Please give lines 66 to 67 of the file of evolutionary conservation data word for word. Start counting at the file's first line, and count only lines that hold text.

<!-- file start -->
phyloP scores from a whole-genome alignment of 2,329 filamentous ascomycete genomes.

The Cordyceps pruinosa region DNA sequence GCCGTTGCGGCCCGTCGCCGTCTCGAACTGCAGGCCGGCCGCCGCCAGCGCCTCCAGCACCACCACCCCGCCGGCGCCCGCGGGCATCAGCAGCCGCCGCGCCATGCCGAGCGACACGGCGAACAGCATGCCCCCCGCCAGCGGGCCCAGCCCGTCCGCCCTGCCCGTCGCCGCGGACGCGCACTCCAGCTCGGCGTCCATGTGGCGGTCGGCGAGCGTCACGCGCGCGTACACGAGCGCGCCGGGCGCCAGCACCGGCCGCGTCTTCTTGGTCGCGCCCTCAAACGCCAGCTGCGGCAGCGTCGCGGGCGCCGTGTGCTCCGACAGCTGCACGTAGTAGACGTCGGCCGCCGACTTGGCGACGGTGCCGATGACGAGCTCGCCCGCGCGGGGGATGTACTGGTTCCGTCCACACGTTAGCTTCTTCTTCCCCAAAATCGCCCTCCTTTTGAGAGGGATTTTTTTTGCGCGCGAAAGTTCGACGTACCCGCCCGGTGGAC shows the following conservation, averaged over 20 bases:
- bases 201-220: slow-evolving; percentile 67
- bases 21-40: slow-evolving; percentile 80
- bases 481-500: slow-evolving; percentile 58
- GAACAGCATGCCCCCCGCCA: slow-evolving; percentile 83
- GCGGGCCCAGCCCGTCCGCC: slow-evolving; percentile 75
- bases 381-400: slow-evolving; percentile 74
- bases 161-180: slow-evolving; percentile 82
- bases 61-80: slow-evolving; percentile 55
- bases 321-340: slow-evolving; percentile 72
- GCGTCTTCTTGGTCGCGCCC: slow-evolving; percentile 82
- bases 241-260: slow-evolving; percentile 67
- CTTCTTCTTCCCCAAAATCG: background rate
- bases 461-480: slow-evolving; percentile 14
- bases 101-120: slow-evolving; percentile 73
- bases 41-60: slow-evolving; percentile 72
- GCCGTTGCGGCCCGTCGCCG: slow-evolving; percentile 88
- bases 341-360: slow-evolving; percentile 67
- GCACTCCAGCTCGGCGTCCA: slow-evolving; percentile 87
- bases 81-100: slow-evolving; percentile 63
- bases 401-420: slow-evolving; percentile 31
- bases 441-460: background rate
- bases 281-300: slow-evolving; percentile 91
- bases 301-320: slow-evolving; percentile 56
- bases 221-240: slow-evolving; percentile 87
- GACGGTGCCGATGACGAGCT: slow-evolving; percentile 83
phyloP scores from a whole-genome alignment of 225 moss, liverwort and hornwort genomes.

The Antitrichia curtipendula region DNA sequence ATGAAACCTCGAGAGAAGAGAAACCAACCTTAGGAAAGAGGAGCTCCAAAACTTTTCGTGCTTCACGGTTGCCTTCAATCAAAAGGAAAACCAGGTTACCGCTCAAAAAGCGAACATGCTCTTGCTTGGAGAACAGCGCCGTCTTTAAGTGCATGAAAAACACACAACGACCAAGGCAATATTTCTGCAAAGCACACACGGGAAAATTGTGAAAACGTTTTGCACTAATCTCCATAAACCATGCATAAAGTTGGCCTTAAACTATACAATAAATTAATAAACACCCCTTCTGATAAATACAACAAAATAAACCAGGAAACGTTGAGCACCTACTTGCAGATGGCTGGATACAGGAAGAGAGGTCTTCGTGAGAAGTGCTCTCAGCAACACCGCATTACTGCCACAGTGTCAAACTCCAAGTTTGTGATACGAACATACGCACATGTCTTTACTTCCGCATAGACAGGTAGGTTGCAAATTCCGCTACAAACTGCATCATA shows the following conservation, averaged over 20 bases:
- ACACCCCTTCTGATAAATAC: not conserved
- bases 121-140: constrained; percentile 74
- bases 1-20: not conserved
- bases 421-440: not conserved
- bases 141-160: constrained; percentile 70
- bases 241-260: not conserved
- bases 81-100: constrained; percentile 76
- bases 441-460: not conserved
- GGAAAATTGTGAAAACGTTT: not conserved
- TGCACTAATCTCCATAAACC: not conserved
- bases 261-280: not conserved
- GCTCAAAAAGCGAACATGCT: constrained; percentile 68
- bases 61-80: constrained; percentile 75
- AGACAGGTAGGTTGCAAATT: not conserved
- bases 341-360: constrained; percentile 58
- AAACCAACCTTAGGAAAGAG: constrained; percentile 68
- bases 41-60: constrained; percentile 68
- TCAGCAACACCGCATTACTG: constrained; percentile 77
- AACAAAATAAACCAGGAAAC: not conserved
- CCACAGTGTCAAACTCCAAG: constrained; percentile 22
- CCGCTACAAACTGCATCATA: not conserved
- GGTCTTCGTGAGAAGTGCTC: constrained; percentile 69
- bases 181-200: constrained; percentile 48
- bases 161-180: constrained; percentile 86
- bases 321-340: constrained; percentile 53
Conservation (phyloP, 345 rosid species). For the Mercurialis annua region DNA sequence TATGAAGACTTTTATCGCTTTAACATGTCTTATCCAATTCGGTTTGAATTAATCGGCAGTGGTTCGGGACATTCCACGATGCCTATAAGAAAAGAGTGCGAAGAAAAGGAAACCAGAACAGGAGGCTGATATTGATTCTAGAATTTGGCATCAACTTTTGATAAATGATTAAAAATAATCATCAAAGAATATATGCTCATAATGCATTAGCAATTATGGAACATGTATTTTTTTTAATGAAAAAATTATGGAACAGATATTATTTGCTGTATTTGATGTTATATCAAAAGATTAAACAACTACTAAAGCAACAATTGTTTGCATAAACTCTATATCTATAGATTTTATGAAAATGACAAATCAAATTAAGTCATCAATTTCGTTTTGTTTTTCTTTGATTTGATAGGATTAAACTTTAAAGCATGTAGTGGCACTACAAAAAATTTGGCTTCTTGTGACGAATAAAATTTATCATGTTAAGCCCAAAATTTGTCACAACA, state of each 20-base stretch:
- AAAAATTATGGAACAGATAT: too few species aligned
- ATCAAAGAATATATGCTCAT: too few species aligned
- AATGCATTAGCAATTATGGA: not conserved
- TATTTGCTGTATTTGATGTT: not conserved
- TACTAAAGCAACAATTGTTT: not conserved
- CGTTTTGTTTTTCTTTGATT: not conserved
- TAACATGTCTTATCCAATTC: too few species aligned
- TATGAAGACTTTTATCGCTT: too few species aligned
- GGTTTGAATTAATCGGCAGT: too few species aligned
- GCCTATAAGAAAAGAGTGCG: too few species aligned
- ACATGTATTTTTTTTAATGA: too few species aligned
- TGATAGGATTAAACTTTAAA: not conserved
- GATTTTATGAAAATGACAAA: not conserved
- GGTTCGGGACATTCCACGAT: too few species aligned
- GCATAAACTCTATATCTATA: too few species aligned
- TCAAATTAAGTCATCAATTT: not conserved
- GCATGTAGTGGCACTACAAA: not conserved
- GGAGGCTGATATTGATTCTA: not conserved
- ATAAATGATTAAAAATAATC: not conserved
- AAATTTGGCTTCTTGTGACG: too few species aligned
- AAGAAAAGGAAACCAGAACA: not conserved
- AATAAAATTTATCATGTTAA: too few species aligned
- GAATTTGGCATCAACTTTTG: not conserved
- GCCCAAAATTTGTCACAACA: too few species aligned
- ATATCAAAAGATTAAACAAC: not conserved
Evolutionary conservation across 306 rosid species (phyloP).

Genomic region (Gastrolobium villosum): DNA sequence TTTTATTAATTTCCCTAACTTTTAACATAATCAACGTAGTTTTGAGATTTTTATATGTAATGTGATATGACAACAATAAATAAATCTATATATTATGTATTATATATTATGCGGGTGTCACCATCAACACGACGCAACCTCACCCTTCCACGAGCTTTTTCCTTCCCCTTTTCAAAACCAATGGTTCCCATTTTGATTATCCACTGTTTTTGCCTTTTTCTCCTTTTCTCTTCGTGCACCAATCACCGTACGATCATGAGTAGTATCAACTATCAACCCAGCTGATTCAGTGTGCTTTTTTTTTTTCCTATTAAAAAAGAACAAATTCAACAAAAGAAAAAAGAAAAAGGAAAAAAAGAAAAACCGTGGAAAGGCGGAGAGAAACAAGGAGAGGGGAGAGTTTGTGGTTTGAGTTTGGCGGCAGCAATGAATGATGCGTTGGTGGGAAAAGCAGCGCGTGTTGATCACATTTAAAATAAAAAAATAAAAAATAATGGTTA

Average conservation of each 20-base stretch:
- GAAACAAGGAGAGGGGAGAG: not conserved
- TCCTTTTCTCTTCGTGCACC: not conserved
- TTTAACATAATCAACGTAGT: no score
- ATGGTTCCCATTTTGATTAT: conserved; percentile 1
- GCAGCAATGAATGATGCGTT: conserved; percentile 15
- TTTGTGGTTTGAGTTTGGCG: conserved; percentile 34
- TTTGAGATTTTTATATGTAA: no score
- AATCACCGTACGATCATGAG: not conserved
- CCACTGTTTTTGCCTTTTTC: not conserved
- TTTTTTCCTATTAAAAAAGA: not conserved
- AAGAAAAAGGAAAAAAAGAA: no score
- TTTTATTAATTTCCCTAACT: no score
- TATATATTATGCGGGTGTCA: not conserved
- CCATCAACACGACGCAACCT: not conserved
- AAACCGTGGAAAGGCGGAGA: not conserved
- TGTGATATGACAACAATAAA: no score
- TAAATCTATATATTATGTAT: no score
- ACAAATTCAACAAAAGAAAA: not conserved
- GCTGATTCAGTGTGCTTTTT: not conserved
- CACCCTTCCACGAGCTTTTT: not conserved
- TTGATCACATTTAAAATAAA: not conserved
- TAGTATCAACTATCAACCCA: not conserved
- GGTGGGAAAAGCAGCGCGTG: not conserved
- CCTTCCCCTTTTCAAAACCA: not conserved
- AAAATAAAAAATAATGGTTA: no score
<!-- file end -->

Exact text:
- ACATGTATTTTTTTTAATGA: too few species aligned
- TGATAGGATTAAACTTTAAA: not conserved